I’m in my early twenties and recently came back from a four-week trip abroad to Europe, with my best friend and twin sister. It was an amazing, memorable experience. For me, vacationing with my best friends was a no-brainer. But as much fun as it was, it also involved compromise and working on our social dynamic. Here’s what I learned along the way.

It’s OK to want alone time

Even though spending time with friends is awesome, sometimes the lack of space when living together day after day, in either small hotel rooms or hostel dormitories, can all get a bit too much. That’s OK. It’s totally normal to want personal space or alone time. Establishing ways to maintain individual areas, like keeping your belongings separate or finding quiet activities you can do during free times, like reading a book, listening to music or writing in your travel journal, can help you to have a necessary break or breather away from each other.

Laughter goes a long way

During one tense moment, as we were carrying our extremely heavy suitcases over the steps crossing the Venice canals, my friends and I were all frustrated with each other. We were hot, bothered and—to make matters worse—lost. After angrily yelling at each other, about which direction we needed to go next, my friend randomly started laughing. As we looked at each other’s red and sweaty faces we all began to laugh. This small but happy moment made us realize that we were all in the same situation and that the only way forward, without bickering, was to acknowledge our predicament as a team and with a smile.

Being different is a good thing

That might sounds obvious, but it’s important to keep in mind. If you keep an open mind, you can have all kinds of interesting experiences. For example: though I am an avid Disney lover, I was doubtful of spending an entire day away from exploring Paris city to go to Disneyland. However, my friend’s love of Disney meant that she was determined to go. And I joined her, despite my misgivings. After just a few hours at Disneyland, I realized how much fun we were having and was so grateful that my friend convinced me that this trip was necessary. By accepting my friend’s unique hobbies, interests and passions I was able to have an unexpectedly fun and memorable day.

Respecting each other’s sleeping schedules is difficult but important

My friend loves to stay up late on her phone or laptop before bed. She claims it helps her get in the mood to go to sleep. It usually ends up being 3am before she finally falls asleep. As a result of her late nights she generally is the last to get up and always wants to sleep in. On the other hand, I prefer early nights and then early starts. Our clashing schedules made sharing a hotel room extremely difficult. However, we soon realized that the only solution was to respect each other’s opposing schedules and negotiate an agreement, like alternating daily between having an early morning or a late night, a sleep in or an early night.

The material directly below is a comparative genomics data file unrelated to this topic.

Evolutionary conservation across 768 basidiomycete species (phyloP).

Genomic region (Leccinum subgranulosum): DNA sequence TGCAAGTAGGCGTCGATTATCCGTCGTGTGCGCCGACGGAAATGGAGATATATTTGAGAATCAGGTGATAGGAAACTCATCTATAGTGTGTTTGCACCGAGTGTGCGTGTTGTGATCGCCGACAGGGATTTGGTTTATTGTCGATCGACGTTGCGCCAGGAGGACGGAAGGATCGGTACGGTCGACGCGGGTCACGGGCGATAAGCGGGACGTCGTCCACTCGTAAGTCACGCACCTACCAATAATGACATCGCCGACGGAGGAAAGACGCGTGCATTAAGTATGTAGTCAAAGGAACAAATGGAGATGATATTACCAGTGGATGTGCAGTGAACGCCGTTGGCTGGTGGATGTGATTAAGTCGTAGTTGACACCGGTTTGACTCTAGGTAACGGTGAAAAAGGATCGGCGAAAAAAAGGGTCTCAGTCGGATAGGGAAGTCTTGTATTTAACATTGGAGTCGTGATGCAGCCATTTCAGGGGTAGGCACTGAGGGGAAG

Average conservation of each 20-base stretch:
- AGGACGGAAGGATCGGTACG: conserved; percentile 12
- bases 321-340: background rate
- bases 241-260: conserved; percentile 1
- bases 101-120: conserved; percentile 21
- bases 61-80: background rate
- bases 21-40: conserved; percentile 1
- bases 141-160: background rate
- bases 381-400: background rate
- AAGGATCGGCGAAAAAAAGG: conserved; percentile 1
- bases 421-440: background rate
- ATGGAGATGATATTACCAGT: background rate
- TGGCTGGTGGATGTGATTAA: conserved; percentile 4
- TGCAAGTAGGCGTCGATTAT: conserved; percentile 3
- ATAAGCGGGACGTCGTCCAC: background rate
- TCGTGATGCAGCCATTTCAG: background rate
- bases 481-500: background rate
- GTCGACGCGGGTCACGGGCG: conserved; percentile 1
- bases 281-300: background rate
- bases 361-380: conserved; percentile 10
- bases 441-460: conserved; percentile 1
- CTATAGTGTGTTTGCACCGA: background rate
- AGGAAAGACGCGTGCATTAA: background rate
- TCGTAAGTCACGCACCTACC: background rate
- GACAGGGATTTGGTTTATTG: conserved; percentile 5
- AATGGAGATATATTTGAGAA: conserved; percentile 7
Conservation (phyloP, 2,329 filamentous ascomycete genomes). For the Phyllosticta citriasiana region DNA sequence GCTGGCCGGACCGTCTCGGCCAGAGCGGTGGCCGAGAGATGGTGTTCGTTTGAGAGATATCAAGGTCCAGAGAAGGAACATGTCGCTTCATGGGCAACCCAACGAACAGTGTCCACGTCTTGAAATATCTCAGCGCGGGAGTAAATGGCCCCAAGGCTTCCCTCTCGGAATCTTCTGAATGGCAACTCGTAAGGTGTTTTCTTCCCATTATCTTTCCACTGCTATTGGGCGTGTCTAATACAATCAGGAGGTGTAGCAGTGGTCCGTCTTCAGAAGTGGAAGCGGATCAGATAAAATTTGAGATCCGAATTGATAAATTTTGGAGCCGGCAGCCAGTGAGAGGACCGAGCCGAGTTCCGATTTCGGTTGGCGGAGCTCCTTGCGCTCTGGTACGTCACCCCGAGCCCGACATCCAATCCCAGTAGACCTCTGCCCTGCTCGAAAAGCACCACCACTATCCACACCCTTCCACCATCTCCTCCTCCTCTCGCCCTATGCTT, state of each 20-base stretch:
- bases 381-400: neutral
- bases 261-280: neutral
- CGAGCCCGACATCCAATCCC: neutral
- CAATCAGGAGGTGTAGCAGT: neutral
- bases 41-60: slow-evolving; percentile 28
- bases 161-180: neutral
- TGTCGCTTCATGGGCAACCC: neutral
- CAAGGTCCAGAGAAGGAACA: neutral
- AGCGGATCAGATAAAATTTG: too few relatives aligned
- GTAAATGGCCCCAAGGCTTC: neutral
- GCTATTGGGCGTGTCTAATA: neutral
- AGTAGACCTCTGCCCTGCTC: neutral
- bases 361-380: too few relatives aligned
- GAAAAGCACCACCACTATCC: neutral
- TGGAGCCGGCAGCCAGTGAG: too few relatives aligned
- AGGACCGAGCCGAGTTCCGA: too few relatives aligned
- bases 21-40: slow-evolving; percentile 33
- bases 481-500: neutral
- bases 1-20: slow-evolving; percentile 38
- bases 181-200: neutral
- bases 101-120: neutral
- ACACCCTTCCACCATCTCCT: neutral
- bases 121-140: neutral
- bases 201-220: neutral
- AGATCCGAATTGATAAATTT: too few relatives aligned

Friends really do make long haul flights that little bit more bearable

During our first long haul flight my friends and I were not seated next to each other. This meant that the extremely long journey to Europe went awfully slow. As a person who suffers from occasional travel sickness sitting in between two strangers was particularly nerve racking. However, on the same flight home being next to my best friends put me at ease and helped relieve my anxieties. Having my best friends nearby really did make that long haul flight seem faster.

You never stop learning about your friends

Traveling abroad with my best friends made me realize that even though I thought I knew everything there was to know about them, I didn’t. Learning new things about each other during our travels helped to further strengthen and cement the friendship.

Traveling with my best friends and living in each other’s pockets for a long period of time was a true test of our friendship. Even though at times you may bicker and argue friends are awesome travel companions. Nothing beats traveling with friends to share in the relief of overcoming an obstacle or the happiness of a joyous moment.

Rebecca Rossenrode is a twenty year old English and Communications student from Australia. She loves writing and all things fashion. You’ll often find her belting out some T-Swift tunes or fixing her beloved front fringe. Follow her on instagram (

[Image via Universal Pictures]